We had another lovely meal and a spritz before bed, and up in our room we stood on the balcony and admired the stars.

The next morning we packed up promptly and were headed off for home by 10.30. We had been invited to stop at Norbert’s house near Lake Constance for a break which was a good place  for our first stop. He and his wife Gudrun very kindly gave us coffee and tea with a lovely cake. I loved the randomness of our lives – I know let’s go to Norbert’s in Germany for lunch on our way home! As we sat in their garden, the sunshine faded and  it began to cloud over, a thunderstorm looked to be brewing, so we said our goodbyes, made tracks and set off again across Germany to France.

It struck us as odd that we did not see any indication of where the borders were all the way from Italy through Austria, Germany and France. The only sign we saw was as we neared Austria telling us we needed to pay for a 10 day pass to use the Austrian motorways.

So we headed west into the setting sun thinking about our great adventure, and I realised I was about ready to go home now, with my lovely Mrs P beside me, the love of my life and the navigator of my dreams. Ready to plot and plan some new adventures and grab all the hours of fun we can find together. We were very content on that drive home happy with the knowledge  that whatever happens tomorrow, we had today.





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Saturday 24th May – Playing In The Dolomites


Let’s skip the boring bit and get to the good stuff. We all left together today with the idea that we will not be going fast. Ha! It’s a good job we have been MINI trained because a lot of folk would have just packed up and gone home with the refrain ‘It’s too fast’. I know because I have heard them in recent runs, sad things they don’t know what they are missing.

But there we were rattling along beautiful roads at great speed, curving round bends, hurtling through pine forests and generally having lots of fun. We did a few less passes as such but took more twisty roads through and along the sides of valleys. The scenery was simply stunning. We raced on and up to the Paser Joch where there was still 6 foot of snow. We were behind the Corvette with his 5.7 litres of muscle. We edged him on the bends but then we hit a very long stretch of long straights and gentle bends. The Corvette was in home territory and we hit speeds that were… Well right on the edge of being legal of course. If I say “flip that was fast” then I think you know I never said flip! This was an epic drive.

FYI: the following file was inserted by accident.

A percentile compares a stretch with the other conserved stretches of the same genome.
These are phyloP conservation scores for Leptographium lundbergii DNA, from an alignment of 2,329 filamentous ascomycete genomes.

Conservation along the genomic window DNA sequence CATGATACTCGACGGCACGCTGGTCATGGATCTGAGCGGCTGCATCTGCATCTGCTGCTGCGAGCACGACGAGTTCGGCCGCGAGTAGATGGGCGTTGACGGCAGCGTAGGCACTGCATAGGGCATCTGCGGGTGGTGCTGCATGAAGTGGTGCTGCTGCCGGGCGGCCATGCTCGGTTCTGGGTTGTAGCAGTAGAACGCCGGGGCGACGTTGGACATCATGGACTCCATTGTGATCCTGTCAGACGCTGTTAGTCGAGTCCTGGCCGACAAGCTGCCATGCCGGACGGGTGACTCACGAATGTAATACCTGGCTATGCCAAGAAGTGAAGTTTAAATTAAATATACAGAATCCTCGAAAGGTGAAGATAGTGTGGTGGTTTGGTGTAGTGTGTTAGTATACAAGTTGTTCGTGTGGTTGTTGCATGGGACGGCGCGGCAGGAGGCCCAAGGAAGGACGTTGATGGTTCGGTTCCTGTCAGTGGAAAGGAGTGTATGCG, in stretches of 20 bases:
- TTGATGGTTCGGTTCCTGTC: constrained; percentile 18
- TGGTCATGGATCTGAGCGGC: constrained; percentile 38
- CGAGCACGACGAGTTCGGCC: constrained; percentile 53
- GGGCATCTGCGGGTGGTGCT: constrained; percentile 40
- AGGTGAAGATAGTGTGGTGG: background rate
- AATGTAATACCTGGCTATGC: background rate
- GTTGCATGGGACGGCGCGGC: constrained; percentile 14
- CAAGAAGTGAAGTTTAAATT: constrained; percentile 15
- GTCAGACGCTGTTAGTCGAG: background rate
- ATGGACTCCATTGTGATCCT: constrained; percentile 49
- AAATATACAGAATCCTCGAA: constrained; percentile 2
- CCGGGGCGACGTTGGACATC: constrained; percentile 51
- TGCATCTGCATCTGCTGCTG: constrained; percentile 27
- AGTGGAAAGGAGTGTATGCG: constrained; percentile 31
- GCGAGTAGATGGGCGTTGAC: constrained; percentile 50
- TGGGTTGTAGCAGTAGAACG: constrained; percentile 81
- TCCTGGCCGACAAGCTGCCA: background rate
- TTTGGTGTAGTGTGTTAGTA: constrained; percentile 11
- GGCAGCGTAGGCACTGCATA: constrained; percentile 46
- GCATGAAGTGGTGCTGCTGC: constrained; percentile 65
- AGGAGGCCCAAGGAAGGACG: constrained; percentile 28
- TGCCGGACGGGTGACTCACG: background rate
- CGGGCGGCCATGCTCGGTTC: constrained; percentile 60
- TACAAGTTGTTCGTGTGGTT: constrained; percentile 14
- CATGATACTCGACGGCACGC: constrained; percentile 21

We paused at the top and a gaggle of Porsches raced up and roared to a stop. But they didn’t stop for long and soon roared off down the other side, I remembered one in particular as it had Martini stripes and really looked the business.

We cracked on and 2.30 saw us up the side of a valley having lunch in an outside  restaurant with an amazing view of the valley below. What a simply lovely place! By this point though we needed fuel quite badly and as we left we were told the next stop would be for refuelling, but we should have asked where it would be, as our need for fuel was by now quite desperate. As we entered Merano our car started ‘pinging’ it’s fuel warning, a sign that the end is nigh, and as we had no idea where the fuel stop was we pulled out of the convoy and went to find some fuel in the town.

We soon found a garage, closed but self service, so fine. But it would only accept Italian cards, so much for the EU. So we drove on to the next only a few hundred yard further on and again, closed but self service, and only if you are Italian.
I suppose I should add that it would take notes, but in our usual fashion we had none of those either.

So I sent P off on a mission to get some cash. She soon returned looking glum. The Bancomat she found told her that my card was “not valid for International transactions”. Now this was a blatant lie and P was pretty sure we had used it many times before, but not on this holiday. But it didn’t alter the fact that essentially it had told her to clear off and she wasn’t going to get any money.

So faced with a bit of a problem we set off together back to the Bancomat where I tried again. UK bank no good, French bank no good, both saying the same thing. At this point I had to ring my bank in England to find out what was going on, which took an age, but he did confirm that there should be no problem and advised me to find another ATM.

So off we trotted into town and soon found the pretty centre of Merano with a river running through it, and a bank. We gave the card a try and whoopee! We had struck lucky this time and all was resolved. Our friend Andy had once told us that all stress situations could be solved with ice cream, it was certainly very warm and we were a bit hot and bothered, so ice cream seemed the obvious choice. Luckily the man in the kiosk didn’t mind changing a 50 euro note for two ice creams!